CLEMSON — Critical late-game moments have been too big for the Clemson men’s basketball team this season.

Days after nearly upsetting N.C. State on the road, Clemson led Florida State by 10 points midway through the second half Thursday before letting a quality road win slip away. Clemson also competed well against Gonzaga and Arizona before fading late. The Tigers are 0-3 in games decided by five points or less.

Brad Brownell’s young team has had trouble closing out games, and its margin for error in building a strong postseason resume is becoming increasingly slim as the Tigers host Virginia Tech (11-7, 2-3 ACC) at 1 p.m. today with a 10-8 overall record and a 2-4 mark in league play.

Clemson needs a closer, and quickly.

“(At Florida State) we looked like a team that didn’t have a guy that wanted to go make a play,” Brownell said. “I think when you’ve lost a few games you’re not as confident. Like at N.C. State where you are battling back the whole night, the coaches are telling you ‘we are playing well we will have a chance if we keep doing what we are doing.’ All of the sudden you look up during a timeout and here we are, it’s winning time. We are just a play or two away from a big win. Those are tough things. Those aren’t easy things to do.”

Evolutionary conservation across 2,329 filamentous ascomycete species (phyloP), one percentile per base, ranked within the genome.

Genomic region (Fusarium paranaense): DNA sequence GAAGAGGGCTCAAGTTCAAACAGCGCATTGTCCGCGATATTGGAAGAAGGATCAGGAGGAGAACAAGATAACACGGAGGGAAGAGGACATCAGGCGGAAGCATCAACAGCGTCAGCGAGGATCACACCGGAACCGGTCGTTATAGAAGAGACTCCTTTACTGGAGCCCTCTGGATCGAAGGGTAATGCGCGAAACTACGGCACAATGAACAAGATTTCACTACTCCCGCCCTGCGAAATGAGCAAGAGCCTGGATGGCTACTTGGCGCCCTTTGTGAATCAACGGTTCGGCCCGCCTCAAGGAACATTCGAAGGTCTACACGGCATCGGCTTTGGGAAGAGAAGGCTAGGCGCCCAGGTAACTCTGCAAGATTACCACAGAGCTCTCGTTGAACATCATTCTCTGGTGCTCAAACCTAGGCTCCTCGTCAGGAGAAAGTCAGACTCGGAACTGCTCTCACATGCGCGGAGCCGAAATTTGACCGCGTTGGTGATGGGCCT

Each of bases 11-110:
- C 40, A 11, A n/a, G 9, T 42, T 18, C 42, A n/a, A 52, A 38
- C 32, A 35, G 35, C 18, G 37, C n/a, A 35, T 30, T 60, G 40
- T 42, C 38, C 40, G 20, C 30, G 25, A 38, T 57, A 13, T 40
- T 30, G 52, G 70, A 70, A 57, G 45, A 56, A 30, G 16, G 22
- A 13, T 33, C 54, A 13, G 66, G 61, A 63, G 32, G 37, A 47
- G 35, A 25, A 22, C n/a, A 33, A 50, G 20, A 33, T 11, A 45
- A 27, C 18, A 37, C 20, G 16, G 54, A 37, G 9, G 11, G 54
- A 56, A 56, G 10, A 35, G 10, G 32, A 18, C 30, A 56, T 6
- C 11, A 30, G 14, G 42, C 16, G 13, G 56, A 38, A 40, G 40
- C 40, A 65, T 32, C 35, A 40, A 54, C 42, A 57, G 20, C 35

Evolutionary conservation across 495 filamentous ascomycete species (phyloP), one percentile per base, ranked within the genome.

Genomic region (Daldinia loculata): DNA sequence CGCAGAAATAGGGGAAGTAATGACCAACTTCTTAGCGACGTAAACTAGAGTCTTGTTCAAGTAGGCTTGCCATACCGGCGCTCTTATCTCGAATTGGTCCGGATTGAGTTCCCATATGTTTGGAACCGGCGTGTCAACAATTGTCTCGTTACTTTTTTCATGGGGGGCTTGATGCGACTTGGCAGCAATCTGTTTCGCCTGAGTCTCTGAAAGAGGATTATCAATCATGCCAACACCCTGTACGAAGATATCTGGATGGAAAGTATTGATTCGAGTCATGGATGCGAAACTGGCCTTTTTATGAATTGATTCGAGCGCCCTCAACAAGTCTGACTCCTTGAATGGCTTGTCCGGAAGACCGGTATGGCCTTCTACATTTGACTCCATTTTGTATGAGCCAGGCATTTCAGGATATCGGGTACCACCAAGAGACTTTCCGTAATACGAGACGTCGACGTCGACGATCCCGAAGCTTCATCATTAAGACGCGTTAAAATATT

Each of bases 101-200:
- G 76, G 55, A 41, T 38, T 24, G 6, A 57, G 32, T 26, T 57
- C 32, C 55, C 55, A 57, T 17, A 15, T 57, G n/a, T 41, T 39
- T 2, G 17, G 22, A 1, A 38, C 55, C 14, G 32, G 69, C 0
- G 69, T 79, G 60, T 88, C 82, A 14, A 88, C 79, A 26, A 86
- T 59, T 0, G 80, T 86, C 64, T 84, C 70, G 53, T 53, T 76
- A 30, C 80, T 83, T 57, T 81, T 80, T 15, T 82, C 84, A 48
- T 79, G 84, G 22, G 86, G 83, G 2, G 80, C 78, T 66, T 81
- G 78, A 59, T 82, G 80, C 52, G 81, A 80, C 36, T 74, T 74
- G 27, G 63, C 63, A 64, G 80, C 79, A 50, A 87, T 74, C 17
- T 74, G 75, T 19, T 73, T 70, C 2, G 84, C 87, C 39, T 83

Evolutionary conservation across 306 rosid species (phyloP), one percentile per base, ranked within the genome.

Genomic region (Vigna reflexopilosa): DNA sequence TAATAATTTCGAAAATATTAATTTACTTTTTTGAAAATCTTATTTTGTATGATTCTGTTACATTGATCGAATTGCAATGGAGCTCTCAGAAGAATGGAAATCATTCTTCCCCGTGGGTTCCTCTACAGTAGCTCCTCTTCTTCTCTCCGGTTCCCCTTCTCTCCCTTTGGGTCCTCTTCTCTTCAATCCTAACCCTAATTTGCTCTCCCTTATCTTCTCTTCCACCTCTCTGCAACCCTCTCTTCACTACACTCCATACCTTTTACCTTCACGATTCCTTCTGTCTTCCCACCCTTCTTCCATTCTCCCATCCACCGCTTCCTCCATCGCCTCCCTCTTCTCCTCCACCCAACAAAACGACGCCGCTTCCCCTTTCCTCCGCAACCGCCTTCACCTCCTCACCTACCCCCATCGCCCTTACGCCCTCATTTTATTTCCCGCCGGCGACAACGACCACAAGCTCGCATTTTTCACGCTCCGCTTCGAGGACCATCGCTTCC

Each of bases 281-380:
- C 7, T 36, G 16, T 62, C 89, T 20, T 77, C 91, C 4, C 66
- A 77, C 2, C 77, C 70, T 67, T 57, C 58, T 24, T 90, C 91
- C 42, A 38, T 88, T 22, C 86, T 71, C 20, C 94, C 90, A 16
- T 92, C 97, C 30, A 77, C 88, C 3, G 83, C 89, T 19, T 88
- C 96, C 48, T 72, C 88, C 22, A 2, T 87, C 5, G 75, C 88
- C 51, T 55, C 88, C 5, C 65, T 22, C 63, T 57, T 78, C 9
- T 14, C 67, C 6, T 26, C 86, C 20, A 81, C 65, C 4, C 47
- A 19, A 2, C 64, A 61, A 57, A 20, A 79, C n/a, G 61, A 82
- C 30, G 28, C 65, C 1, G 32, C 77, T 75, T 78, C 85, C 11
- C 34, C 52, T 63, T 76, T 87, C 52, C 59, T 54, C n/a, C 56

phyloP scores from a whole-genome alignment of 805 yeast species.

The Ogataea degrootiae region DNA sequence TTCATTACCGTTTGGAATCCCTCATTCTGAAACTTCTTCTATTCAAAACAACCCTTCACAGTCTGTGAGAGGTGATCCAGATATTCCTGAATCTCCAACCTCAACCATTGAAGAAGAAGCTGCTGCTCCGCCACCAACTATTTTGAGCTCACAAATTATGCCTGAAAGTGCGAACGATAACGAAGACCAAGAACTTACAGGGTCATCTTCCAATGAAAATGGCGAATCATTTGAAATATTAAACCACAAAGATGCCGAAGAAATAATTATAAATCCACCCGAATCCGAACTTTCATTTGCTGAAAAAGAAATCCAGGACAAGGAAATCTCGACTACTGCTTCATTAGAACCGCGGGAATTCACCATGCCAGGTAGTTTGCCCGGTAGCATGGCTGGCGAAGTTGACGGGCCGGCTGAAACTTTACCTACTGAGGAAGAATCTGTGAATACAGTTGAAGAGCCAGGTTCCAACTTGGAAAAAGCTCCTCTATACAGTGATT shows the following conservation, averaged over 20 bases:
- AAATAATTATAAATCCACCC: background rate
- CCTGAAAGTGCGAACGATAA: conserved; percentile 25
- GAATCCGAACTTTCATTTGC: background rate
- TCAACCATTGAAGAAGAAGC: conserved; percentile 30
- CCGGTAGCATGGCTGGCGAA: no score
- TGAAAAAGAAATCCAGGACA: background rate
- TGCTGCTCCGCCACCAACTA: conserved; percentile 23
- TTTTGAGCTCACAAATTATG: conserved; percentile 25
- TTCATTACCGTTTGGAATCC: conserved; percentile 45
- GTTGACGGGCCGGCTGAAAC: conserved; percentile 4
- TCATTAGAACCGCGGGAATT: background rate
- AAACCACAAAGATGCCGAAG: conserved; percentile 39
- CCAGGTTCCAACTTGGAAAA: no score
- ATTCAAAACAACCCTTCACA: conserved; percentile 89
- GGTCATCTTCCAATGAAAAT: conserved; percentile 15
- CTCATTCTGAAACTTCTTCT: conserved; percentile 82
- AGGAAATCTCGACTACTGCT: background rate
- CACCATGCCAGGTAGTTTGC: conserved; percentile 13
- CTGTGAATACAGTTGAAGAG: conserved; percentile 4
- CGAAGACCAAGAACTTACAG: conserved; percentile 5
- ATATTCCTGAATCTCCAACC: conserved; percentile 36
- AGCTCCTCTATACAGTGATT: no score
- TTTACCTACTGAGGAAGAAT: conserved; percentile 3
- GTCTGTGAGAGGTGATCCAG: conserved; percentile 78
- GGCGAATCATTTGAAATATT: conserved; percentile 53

Brownell has lamented the lack of a guard who has the ability to create his own shot off the dribble and finish, he feels that hurts Clemson in late-game situations.

Clemson has not had that type of player since Demontez Stitt in 2010-11, which also coincided with Clemson’s last NCAA tournament experience.

Clemson point guard Rod Hall has made strides penetrating with the ball and confidently pulling up and shooting jumpshots, doing both en route to 16 points at N.C. State. But he’s still inconsistent as seen with his 2-of-8 shooting effort at Florida State.

Athletic wing K.J. McDaniels is also inconsistent as a scorer.

Tigers forward Devin Booker is off to an excellent start in ACC play but opposing defense can more easily shut down an interior threat, especially if he is the only scoring threat on a roster.

Closing games is also about making shots, and Clemson is short on shooters.

The Tigers made just 67 percent of free throws at Florida State while the Seminoles made 90 percent of their free throws, a critical difference in the game. Clemson lost despite outrebounding Florida State, lost despite taking more shots than the Seminoles, and lost despite having fewer turnovers, all because Clemson couldn’t shoot efficiently from the free throw line or from 3-point range (3 of 16).

Clemson has made offensive gains this season, but they haven’t made enough, the Tigers still need to find a perimeter scorer and closer and time is running out on their search.